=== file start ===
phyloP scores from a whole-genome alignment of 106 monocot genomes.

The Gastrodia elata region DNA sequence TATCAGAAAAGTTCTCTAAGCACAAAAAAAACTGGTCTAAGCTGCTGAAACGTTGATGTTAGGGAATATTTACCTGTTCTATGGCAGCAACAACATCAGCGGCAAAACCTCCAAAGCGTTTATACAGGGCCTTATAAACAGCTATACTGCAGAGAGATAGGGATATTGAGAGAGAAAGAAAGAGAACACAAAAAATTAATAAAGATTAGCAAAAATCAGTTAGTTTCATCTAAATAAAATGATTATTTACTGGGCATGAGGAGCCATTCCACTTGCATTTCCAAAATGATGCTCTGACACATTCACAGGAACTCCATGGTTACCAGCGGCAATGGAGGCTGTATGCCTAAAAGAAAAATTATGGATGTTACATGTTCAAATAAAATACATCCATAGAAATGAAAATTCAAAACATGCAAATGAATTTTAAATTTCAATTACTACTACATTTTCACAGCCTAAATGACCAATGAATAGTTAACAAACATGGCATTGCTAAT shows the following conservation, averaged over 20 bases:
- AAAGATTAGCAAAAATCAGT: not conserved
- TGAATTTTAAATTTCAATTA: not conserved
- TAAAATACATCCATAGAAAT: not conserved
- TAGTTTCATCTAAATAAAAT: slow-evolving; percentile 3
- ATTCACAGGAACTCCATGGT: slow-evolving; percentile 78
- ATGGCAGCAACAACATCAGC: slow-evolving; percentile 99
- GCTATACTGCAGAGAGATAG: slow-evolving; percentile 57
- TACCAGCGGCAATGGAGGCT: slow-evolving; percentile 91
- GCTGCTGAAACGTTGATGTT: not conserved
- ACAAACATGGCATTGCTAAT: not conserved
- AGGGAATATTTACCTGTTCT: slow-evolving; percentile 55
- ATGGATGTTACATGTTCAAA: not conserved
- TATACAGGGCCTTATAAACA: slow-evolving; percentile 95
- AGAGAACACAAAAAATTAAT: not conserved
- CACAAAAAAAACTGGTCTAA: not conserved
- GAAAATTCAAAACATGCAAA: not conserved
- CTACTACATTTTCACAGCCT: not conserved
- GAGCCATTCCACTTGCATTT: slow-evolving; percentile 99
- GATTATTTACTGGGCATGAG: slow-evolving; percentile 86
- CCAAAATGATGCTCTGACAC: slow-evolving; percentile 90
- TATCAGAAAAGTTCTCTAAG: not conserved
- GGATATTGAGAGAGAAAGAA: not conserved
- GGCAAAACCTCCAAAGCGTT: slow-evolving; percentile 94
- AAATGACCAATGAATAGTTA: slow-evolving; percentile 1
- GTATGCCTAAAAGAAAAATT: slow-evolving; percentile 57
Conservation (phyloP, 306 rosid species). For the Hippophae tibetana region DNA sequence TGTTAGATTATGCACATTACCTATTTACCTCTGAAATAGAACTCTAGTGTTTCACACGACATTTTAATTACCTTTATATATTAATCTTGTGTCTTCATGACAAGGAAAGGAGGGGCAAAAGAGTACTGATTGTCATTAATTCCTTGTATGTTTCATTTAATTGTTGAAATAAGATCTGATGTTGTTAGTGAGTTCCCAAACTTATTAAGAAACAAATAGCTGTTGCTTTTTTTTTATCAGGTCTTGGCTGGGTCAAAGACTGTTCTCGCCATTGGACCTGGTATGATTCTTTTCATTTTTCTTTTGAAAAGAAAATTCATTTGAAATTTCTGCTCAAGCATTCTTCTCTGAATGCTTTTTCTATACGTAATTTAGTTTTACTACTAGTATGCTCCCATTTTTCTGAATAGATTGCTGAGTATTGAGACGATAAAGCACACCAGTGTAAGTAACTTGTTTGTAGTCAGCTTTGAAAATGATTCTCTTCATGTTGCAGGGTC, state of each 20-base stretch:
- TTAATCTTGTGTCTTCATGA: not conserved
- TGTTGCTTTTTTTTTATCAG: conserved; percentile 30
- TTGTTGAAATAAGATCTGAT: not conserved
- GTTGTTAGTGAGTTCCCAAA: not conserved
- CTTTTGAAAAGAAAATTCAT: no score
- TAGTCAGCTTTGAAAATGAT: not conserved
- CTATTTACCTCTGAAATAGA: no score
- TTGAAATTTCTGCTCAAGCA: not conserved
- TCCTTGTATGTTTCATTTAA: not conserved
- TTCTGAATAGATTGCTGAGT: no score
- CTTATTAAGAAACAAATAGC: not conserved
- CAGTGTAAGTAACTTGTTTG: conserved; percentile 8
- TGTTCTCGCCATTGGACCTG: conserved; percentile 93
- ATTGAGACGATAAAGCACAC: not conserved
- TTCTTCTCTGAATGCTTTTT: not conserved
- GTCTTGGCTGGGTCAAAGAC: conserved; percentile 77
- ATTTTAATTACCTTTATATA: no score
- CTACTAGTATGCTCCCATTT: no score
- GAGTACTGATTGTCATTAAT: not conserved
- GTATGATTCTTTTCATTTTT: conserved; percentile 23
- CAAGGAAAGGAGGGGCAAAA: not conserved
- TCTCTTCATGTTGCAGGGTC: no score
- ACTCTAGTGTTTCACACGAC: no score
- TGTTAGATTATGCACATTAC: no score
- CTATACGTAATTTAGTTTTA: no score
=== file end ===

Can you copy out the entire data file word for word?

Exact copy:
phyloP scores from a whole-genome alignment of 106 monocot genomes.

The Gastrodia elata region DNA sequence TATCAGAAAAGTTCTCTAAGCACAAAAAAAACTGGTCTAAGCTGCTGAAACGTTGATGTTAGGGAATATTTACCTGTTCTATGGCAGCAACAACATCAGCGGCAAAACCTCCAAAGCGTTTATACAGGGCCTTATAAACAGCTATACTGCAGAGAGATAGGGATATTGAGAGAGAAAGAAAGAGAACACAAAAAATTAATAAAGATTAGCAAAAATCAGTTAGTTTCATCTAAATAAAATGATTATTTACTGGGCATGAGGAGCCATTCCACTTGCATTTCCAAAATGATGCTCTGACACATTCACAGGAACTCCATGGTTACCAGCGGCAATGGAGGCTGTATGCCTAAAAGAAAAATTATGGATGTTACATGTTCAAATAAAATACATCCATAGAAATGAAAATTCAAAACATGCAAATGAATTTTAAATTTCAATTACTACTACATTTTCACAGCCTAAATGACCAATGAATAGTTAACAAACATGGCATTGCTAAT shows the following conservation, averaged over 20 bases:
- AAAGATTAGCAAAAATCAGT: not conserved
- TGAATTTTAAATTTCAATTA: not conserved
- TAAAATACATCCATAGAAAT: not conserved
- TAGTTTCATCTAAATAAAAT: slow-evolving; percentile 3
- ATTCACAGGAACTCCATGGT: slow-evolving; percentile 78
- ATGGCAGCAACAACATCAGC: slow-evolving; percentile 99
- GCTATACTGCAGAGAGATAG: slow-evolving; percentile 57
- TACCAGCGGCAATGGAGGCT: slow-evolving; percentile 91
- GCTGCTGAAACGTTGATGTT: not conserved
- ACAAACATGGCATTGCTAAT: not conserved
- AGGGAATATTTACCTGTTCT: slow-evolving; percentile 55
- ATGGATGTTACATGTTCAAA: not conserved
- TATACAGGGCCTTATAAACA: slow-evolving; percentile 95
- AGAGAACACAAAAAATTAAT: not conserved
- CACAAAAAAAACTGGTCTAA: not conserved
- GAAAATTCAAAACATGCAAA: not conserved
- CTACTACATTTTCACAGCCT: not conserved
- GAGCCATTCCACTTGCATTT: slow-evolving; percentile 99
- GATTATTTACTGGGCATGAG: slow-evolving; percentile 86
- CCAAAATGATGCTCTGACAC: slow-evolving; percentile 90
- TATCAGAAAAGTTCTCTAAG: not conserved
- GGATATTGAGAGAGAAAGAA: not conserved
- GGCAAAACCTCCAAAGCGTT: slow-evolving; percentile 94
- AAATGACCAATGAATAGTTA: slow-evolving; percentile 1
- GTATGCCTAAAAGAAAAATT: slow-evolving; percentile 57
Conservation (phyloP, 306 rosid species). For the Hippophae tibetana region DNA sequence TGTTAGATTATGCACATTACCTATTTACCTCTGAAATAGAACTCTAGTGTTTCACACGACATTTTAATTACCTTTATATATTAATCTTGTGTCTTCATGACAAGGAAAGGAGGGGCAAAAGAGTACTGATTGTCATTAATTCCTTGTATGTTTCATTTAATTGTTGAAATAAGATCTGATGTTGTTAGTGAGTTCCCAAACTTATTAAGAAACAAATAGCTGTTGCTTTTTTTTTATCAGGTCTTGGCTGGGTCAAAGACTGTTCTCGCCATTGGACCTGGTATGATTCTTTTCATTTTTCTTTTGAAAAGAAAATTCATTTGAAATTTCTGCTCAAGCATTCTTCTCTGAATGCTTTTTCTATACGTAATTTAGTTTTACTACTAGTATGCTCCCATTTTTCTGAATAGATTGCTGAGTATTGAGACGATAAAGCACACCAGTGTAAGTAACTTGTTTGTAGTCAGCTTTGAAAATGATTCTCTTCATGTTGCAGGGTC, state of each 20-base stretch:
- TTAATCTTGTGTCTTCATGA: not conserved
- TGTTGCTTTTTTTTTATCAG: conserved; percentile 30
- TTGTTGAAATAAGATCTGAT: not conserved
- GTTGTTAGTGAGTTCCCAAA: not conserved
- CTTTTGAAAAGAAAATTCAT: no score
- TAGTCAGCTTTGAAAATGAT: not conserved
- CTATTTACCTCTGAAATAGA: no score
- TTGAAATTTCTGCTCAAGCA: not conserved
- TCCTTGTATGTTTCATTTAA: not conserved
- TTCTGAATAGATTGCTGAGT: no score
- CTTATTAAGAAACAAATAGC: not conserved
- CAGTGTAAGTAACTTGTTTG: conserved; percentile 8
- TGTTCTCGCCATTGGACCTG: conserved; percentile 93
- ATTGAGACGATAAAGCACAC: not conserved
- TTCTTCTCTGAATGCTTTTT: not conserved
- GTCTTGGCTGGGTCAAAGAC: conserved; percentile 77
- ATTTTAATTACCTTTATATA: no score
- CTACTAGTATGCTCCCATTT: no score
- GAGTACTGATTGTCATTAAT: not conserved
- GTATGATTCTTTTCATTTTT: conserved; percentile 23
- CAAGGAAAGGAGGGGCAAAA: not conserved
- TCTCTTCATGTTGCAGGGTC: no score
- ACTCTAGTGTTTCACACGAC: no score
- TGTTAGATTATGCACATTAC: no score
- CTATACGTAATTTAGTTTTA: no score